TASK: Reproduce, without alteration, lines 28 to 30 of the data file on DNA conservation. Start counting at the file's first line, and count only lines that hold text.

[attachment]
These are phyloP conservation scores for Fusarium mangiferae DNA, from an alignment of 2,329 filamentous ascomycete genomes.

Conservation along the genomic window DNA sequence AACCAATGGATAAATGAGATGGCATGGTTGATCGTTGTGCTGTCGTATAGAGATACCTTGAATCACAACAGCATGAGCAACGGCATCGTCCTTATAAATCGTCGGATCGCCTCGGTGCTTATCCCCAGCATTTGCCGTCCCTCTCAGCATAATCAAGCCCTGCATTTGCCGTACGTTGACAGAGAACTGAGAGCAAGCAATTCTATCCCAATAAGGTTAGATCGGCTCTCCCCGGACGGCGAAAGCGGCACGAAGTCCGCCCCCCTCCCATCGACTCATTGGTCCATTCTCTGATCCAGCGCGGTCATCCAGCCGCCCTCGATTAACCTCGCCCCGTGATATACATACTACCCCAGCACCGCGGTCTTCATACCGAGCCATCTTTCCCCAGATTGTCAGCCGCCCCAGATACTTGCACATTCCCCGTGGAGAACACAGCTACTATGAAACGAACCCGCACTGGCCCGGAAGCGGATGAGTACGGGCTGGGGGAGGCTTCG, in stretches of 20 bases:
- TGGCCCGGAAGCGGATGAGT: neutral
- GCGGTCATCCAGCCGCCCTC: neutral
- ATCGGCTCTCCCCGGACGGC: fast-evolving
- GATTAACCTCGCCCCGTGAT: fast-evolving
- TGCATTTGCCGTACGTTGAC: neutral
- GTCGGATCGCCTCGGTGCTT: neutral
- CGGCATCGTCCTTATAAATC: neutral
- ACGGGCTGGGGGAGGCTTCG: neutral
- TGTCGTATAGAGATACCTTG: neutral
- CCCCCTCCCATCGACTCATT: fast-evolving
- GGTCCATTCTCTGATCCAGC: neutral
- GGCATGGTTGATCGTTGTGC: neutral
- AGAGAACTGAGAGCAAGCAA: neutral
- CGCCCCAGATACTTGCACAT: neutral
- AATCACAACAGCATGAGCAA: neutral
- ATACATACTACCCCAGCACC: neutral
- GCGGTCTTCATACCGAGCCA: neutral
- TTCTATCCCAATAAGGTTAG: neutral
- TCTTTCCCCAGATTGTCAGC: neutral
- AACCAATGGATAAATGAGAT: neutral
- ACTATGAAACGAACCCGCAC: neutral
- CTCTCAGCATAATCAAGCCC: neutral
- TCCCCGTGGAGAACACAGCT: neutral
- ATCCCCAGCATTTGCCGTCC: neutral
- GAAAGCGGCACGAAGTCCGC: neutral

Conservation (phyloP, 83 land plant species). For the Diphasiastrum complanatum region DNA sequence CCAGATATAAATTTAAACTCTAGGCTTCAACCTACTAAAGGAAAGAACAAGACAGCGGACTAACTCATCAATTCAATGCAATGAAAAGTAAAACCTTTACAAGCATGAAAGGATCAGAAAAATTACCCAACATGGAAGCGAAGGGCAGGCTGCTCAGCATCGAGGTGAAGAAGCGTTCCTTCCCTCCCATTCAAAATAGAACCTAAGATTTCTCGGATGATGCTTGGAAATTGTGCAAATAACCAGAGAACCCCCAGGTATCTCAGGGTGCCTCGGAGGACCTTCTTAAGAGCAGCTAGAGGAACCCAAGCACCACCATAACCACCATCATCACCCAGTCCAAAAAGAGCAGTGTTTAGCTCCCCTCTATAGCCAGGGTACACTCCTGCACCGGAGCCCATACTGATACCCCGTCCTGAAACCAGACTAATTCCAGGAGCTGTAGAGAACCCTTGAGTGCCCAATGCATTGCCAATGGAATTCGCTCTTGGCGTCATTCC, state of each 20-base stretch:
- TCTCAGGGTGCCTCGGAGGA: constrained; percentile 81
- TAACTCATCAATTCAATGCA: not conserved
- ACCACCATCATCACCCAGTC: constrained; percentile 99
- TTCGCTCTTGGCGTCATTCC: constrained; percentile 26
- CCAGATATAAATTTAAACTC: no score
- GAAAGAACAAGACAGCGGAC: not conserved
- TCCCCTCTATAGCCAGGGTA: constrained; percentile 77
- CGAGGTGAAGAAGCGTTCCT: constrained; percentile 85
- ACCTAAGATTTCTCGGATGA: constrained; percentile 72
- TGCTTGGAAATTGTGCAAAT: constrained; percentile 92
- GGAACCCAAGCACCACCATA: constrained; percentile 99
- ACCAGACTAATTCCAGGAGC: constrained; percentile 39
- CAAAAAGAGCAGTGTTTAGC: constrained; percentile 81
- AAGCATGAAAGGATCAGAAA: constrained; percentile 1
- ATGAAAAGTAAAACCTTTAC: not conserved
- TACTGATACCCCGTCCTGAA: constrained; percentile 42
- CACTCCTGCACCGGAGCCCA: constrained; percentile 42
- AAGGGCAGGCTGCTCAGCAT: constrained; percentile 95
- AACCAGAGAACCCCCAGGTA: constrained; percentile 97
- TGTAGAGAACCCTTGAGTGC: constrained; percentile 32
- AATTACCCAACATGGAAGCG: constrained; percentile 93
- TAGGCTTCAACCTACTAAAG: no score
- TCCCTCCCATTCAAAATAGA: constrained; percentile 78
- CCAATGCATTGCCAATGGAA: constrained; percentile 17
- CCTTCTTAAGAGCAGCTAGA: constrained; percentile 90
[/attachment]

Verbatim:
Conservation (phyloP, 83 land plant species). For the Diphasiastrum complanatum region DNA sequence CCAGATATAAATTTAAACTCTAGGCTTCAACCTACTAAAGGAAAGAACAAGACAGCGGACTAACTCATCAATTCAATGCAATGAAAAGTAAAACCTTTACAAGCATGAAAGGATCAGAAAAATTACCCAACATGGAAGCGAAGGGCAGGCTGCTCAGCATCGAGGTGAAGAAGCGTTCCTTCCCTCCCATTCAAAATAGAACCTAAGATTTCTCGGATGATGCTTGGAAATTGTGCAAATAACCAGAGAACCCCCAGGTATCTCAGGGTGCCTCGGAGGACCTTCTTAAGAGCAGCTAGAGGAACCCAAGCACCACCATAACCACCATCATCACCCAGTCCAAAAAGAGCAGTGTTTAGCTCCCCTCTATAGCCAGGGTACACTCCTGCACCGGAGCCCATACTGATACCCCGTCCTGAAACCAGACTAATTCCAGGAGCTGTAGAGAACCCTTGAGTGCCCAATGCATTGCCAATGGAATTCGCTCTTGGCGTCATTCC, state of each 20-base stretch:
- TCTCAGGGTGCCTCGGAGGA: constrained; percentile 81
- TAACTCATCAATTCAATGCA: not conserved